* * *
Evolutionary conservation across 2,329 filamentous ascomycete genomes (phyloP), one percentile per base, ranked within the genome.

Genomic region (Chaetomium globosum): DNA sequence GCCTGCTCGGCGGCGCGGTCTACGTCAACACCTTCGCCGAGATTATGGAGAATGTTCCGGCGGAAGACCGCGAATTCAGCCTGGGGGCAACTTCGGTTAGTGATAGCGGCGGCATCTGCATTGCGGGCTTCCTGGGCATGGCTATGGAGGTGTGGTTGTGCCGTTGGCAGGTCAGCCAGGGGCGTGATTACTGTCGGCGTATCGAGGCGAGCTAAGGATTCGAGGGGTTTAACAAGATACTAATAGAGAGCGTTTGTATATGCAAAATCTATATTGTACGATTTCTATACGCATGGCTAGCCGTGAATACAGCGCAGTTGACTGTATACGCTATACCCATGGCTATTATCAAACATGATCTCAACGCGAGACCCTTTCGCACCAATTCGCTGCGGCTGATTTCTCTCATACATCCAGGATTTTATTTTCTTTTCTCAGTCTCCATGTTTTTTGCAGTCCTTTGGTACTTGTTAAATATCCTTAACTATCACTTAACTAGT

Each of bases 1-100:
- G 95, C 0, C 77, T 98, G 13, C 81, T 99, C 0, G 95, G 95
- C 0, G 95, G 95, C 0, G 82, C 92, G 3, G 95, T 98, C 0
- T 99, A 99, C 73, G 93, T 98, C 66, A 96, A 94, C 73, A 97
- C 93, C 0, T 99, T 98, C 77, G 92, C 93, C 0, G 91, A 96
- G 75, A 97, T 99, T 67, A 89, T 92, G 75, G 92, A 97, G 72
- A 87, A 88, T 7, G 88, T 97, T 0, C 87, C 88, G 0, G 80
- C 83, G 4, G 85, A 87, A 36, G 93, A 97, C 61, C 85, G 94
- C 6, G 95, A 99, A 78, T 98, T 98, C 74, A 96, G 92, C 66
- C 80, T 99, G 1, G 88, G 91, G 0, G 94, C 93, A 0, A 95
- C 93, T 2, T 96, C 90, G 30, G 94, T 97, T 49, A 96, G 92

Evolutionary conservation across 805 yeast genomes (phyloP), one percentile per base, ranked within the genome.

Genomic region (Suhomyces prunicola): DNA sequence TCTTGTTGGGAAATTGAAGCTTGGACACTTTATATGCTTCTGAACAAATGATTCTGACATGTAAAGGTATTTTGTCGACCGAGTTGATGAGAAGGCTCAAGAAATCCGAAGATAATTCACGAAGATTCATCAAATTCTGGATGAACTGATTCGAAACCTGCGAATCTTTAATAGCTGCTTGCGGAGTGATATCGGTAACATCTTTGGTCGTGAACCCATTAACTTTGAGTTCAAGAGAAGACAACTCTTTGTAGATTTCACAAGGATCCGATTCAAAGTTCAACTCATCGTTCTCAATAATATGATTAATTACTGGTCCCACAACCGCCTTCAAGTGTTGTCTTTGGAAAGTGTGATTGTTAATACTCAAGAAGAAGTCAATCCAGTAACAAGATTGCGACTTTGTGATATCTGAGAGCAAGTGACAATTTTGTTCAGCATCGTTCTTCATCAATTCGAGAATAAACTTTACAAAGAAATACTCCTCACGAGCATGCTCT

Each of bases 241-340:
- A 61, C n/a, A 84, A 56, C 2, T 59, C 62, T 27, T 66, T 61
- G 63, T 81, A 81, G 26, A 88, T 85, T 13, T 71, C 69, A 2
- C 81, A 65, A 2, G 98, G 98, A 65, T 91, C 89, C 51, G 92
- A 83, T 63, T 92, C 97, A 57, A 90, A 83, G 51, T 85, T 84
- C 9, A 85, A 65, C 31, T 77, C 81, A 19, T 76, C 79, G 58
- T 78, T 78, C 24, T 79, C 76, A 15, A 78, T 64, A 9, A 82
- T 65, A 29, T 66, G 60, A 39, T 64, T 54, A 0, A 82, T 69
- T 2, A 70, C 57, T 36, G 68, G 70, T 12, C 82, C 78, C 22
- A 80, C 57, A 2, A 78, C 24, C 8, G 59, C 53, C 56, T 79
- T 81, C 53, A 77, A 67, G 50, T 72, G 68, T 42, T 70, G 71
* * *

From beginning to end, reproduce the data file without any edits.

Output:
Evolutionary conservation across 2,329 filamentous ascomycete genomes (phyloP), one percentile per base, ranked within the genome.

Genomic region (Chaetomium globosum): DNA sequence GCCTGCTCGGCGGCGCGGTCTACGTCAACACCTTCGCCGAGATTATGGAGAATGTTCCGGCGGAAGACCGCGAATTCAGCCTGGGGGCAACTTCGGTTAGTGATAGCGGCGGCATCTGCATTGCGGGCTTCCTGGGCATGGCTATGGAGGTGTGGTTGTGCCGTTGGCAGGTCAGCCAGGGGCGTGATTACTGTCGGCGTATCGAGGCGAGCTAAGGATTCGAGGGGTTTAACAAGATACTAATAGAGAGCGTTTGTATATGCAAAATCTATATTGTACGATTTCTATACGCATGGCTAGCCGTGAATACAGCGCAGTTGACTGTATACGCTATACCCATGGCTATTATCAAACATGATCTCAACGCGAGACCCTTTCGCACCAATTCGCTGCGGCTGATTTCTCTCATACATCCAGGATTTTATTTTCTTTTCTCAGTCTCCATGTTTTTTGCAGTCCTTTGGTACTTGTTAAATATCCTTAACTATCACTTAACTAGT

Each of bases 1-100:
- G 95, C 0, C 77, T 98, G 13, C 81, T 99, C 0, G 95, G 95
- C 0, G 95, G 95, C 0, G 82, C 92, G 3, G 95, T 98, C 0
- T 99, A 99, C 73, G 93, T 98, C 66, A 96, A 94, C 73, A 97
- C 93, C 0, T 99, T 98, C 77, G 92, C 93, C 0, G 91, A 96
- G 75, A 97, T 99, T 67, A 89, T 92, G 75, G 92, A 97, G 72
- A 87, A 88, T 7, G 88, T 97, T 0, C 87, C 88, G 0, G 80
- C 83, G 4, G 85, A 87, A 36, G 93, A 97, C 61, C 85, G 94
- C 6, G 95, A 99, A 78, T 98, T 98, C 74, A 96, G 92, C 66
- C 80, T 99, G 1, G 88, G 91, G 0, G 94, C 93, A 0, A 95
- C 93, T 2, T 96, C 90, G 30, G 94, T 97, T 49, A 96, G 92

Evolutionary conservation across 805 yeast genomes (phyloP), one percentile per base, ranked within the genome.

Genomic region (Suhomyces prunicola): DNA sequence TCTTGTTGGGAAATTGAAGCTTGGACACTTTATATGCTTCTGAACAAATGATTCTGACATGTAAAGGTATTTTGTCGACCGAGTTGATGAGAAGGCTCAAGAAATCCGAAGATAATTCACGAAGATTCATCAAATTCTGGATGAACTGATTCGAAACCTGCGAATCTTTAATAGCTGCTTGCGGAGTGATATCGGTAACATCTTTGGTCGTGAACCCATTAACTTTGAGTTCAAGAGAAGACAACTCTTTGTAGATTTCACAAGGATCCGATTCAAAGTTCAACTCATCGTTCTCAATAATATGATTAATTACTGGTCCCACAACCGCCTTCAAGTGTTGTCTTTGGAAAGTGTGATTGTTAATACTCAAGAAGAAGTCAATCCAGTAACAAGATTGCGACTTTGTGATATCTGAGAGCAAGTGACAATTTTGTTCAGCATCGTTCTTCATCAATTCGAGAATAAACTTTACAAAGAAATACTCCTCACGAGCATGCTCT

Each of bases 241-340:
- A 61, C n/a, A 84, A 56, C 2, T 59, C 62, T 27, T 66, T 61
- G 63, T 81, A 81, G 26, A 88, T 85, T 13, T 71, C 69, A 2
- C 81, A 65, A 2, G 98, G 98, A 65, T 91, C 89, C 51, G 92
- A 83, T 63, T 92, C 97, A 57, A 90, A 83, G 51, T 85, T 84
- C 9, A 85, A 65, C 31, T 77, C 81, A 19, T 76, C 79, G 58
- T 78, T 78, C 24, T 79, C 76, A 15, A 78, T 64, A 9, A 82
- T 65, A 29, T 66, G 60, A 39, T 64, T 54, A 0, A 82, T 69
- T 2, A 70, C 57, T 36, G 68, G 70, T 12, C 82, C 78, C 22
- A 80, C 57, A 2, A 78, C 24, C 8, G 59, C 53, C 56, T 79
- T 81, C 53, A 77, A 67, G 50, T 72, G 68, T 42, T 70, G 71